With his chief Deputy Kirk Torgensen making phone calls described as “threatening” to opposing counsel, claiming that he’s questioned Attorney General John Swallow’s behavior for years, and that he’s disgusted with Swallow’s behavior, it’s hard to believe Swallow when he says that morale is ok in the Attorney General’s office.
Even if he is having the time of his life.
Last week, John Swallow made his report to the Utah GOP’s leadership. The Republican State Central Committee meets quarterly, and it’s typical for elected officials who were elected with the GOP’s nomination to make a report at these meetings.
Not surprisingly, one of the first things Swallow addressed was the scandals that have plagued his administration as Attorney General from the very beginning. Calling it a “firestorm,” he asserted that he believed that he would be cleared of all charges. In fact, Swallow said, he was having the time of his life as AG.
Uh, huh. Sure…having the time of his life. Right.
To mitigate the damage from the scandals, Swallow said in his report that he had reorganized the Attorney General’s office to prevent the kinds of things that he was being accused of from happening.
The irony that it was due to his behavior that the reorganization was necessary does not escape me.
Swallow had made Kirk Torgensen his chief Deputy Attorney General, bringing both criminal and civil divisions under his control. Further, former US Army Major General Brian Tarbet was now Swallow’s chief-of-staff and all requests for appointments were funneled through a process that prevented any kind of favoritism. As far as he can tell, said Swallow, morale in his office is good and, as I noted earlier, Swallow said he was having the time of his life.
Meanwhile, earlier that same day Swallow’s Deputy Torgensen was making a phone call that was sure to blow a hole in Swallow’s damage control efforts and raise questions about morale in the AG’s office.
Sometime around 9:15 AM, Torgensen called Brett Rawson, the law partner of Marcus Mumford, defense attorney for Marc Jenson, the man who has accused Swallow of shaking him down for $2 million. Torgensen’s mother had earlier called her son to express concern about a news story the night before that had made prominent mention of her son in relation to Swallow.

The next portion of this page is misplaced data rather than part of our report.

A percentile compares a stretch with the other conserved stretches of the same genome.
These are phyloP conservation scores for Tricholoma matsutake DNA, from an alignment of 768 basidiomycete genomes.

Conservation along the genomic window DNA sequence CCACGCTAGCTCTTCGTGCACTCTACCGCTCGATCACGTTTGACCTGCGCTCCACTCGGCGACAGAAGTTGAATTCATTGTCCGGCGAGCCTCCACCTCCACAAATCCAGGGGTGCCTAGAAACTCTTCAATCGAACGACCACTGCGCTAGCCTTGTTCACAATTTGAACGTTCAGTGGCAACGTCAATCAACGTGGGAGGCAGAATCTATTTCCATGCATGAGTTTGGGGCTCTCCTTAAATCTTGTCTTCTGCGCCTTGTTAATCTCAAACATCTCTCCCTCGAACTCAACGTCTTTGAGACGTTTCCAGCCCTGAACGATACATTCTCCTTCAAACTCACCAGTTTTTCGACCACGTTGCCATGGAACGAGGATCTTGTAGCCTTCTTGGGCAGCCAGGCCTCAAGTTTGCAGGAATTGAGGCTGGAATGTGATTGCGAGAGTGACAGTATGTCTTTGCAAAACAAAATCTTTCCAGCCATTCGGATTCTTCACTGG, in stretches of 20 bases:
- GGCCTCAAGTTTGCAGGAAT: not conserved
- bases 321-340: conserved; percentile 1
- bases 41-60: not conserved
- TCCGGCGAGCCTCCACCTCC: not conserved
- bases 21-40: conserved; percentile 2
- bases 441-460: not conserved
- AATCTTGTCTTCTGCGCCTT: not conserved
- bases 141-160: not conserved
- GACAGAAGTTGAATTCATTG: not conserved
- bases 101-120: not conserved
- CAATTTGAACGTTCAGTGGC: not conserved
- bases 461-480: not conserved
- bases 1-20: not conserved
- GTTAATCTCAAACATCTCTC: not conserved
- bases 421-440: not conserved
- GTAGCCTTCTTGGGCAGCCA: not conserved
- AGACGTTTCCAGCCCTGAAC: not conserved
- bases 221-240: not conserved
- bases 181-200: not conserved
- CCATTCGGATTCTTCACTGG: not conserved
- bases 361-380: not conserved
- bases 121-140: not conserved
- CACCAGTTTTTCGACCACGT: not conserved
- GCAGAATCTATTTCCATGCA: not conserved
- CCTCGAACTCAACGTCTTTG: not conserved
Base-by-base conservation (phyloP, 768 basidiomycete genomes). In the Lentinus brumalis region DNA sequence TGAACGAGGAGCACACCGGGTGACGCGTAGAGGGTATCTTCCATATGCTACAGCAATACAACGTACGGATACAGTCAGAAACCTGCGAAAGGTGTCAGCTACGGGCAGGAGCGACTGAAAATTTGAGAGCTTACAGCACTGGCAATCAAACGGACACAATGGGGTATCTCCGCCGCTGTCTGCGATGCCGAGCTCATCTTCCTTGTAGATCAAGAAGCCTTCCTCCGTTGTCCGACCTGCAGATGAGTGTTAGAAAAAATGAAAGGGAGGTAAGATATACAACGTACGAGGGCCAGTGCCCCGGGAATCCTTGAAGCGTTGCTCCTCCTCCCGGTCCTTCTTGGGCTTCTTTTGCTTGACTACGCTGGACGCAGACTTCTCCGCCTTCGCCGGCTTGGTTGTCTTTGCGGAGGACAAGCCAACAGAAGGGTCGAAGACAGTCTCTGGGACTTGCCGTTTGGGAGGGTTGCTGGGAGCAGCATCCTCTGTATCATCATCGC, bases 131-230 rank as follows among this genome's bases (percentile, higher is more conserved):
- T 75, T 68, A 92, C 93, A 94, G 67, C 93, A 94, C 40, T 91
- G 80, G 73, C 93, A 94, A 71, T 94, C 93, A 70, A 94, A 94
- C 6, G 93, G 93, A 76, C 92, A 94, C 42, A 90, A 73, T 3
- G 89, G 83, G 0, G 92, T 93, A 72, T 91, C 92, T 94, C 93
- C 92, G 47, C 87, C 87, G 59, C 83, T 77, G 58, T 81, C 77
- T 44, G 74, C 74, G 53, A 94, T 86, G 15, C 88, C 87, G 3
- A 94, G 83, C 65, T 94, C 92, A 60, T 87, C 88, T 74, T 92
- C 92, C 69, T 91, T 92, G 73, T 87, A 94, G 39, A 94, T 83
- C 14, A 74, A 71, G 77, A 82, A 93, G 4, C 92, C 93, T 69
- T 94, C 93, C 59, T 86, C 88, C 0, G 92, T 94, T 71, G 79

And now, Torgensen was unloading on Rawson to make sure a message got back to Mumford. According to court filings (read them below), Torgensen repeatedly called Rawson, who elsewhere he has referred to as an “old friend,” as “hey, guy,” and warned him that Mumford needed to be careful. Rawson described Torgensen’s tone throughout the conversation as “angry.”
If that wasn’t enough, after news of the let’s-not-call-it-a-threat threatening phone call was released to the press from the steps of the court house, Torgensen called Rawson back. On June 24, Torgensen rung up his “old friend” again in what sounded to Rawson like an effort to get Rawson to agree on a recorded phone call that Torgensen had not been threatening in his first call.
Unfortunately, you can’t unring that bell, put the toothpaste back in the tube, or otherwise hit CTRL Z.
By Friday, as others involved in the case came forward to say that they had received similar threatening phone calls from members of the AGs office, as well as visits to their neighborhoods and homes, Mumford had filed for a protective order from the court, including in his order former Attorney General Mark Shurtleff.
In the court filings, several very interesting items emerged, all of which conflict with Swallow’s assertion that all is well with his staff.
- According to Rawson, Torgensen said in the June 22 phone call that he was “disgusted” with the behavior of Swallow, his “boss.” What does this say about the morale of the office if the Deputy over the entire office is disgusted with the principal?
- According to Rawson, Torgensen first apologized when he called on June 24, and then said that he had been concerned about both Swallow’s and Shurtleff’s behavior for years. Then why is he still working there rather than testifying against them?
Whether these are the acts of a man embarrassed to find himself featured in an unflattering light on the evening news or indicative that the Attorney General’s office, and Deputy, is operating dysfunctionally and on low morale, it raises serious questions about Swallow’s management of the Attorney General’s office.
The Utah House will convene on July 3 to establish rules for a committee to investigate Swallow. The draft resolution for the committee allows investigation into allegations against Swallow both during his current term and during his time as Deputy AG prior to taking office. I hope that the committee will also examine the effect his actions have had on the effective functioning of the AG’s office. The people of Utah deserve a fair, just, and effectively functioning Attorney General’s office. Further, the attorneys working in that office deserve leadership that is clear of scandal and holds the public trust. The more information we learn about Swallow and his behavior, the less clear it is that the public trust remains in his administration.
But he is having the time of his life. Too bad that’s not the measure that matters for the public trust.
- Time to end the Culture of Corruption (hollyonthehill.com)
- There is zero chance that John Swallow will resign, unless… (publiusonline.com)
- John Swallow and a timeline (hollyonthehill.com)
- Attorney General’s chief deputy accused of making threats (abc4.com)
- To Swallow: Return Donations that Cause Conflicts of Interest (publiusonline.com)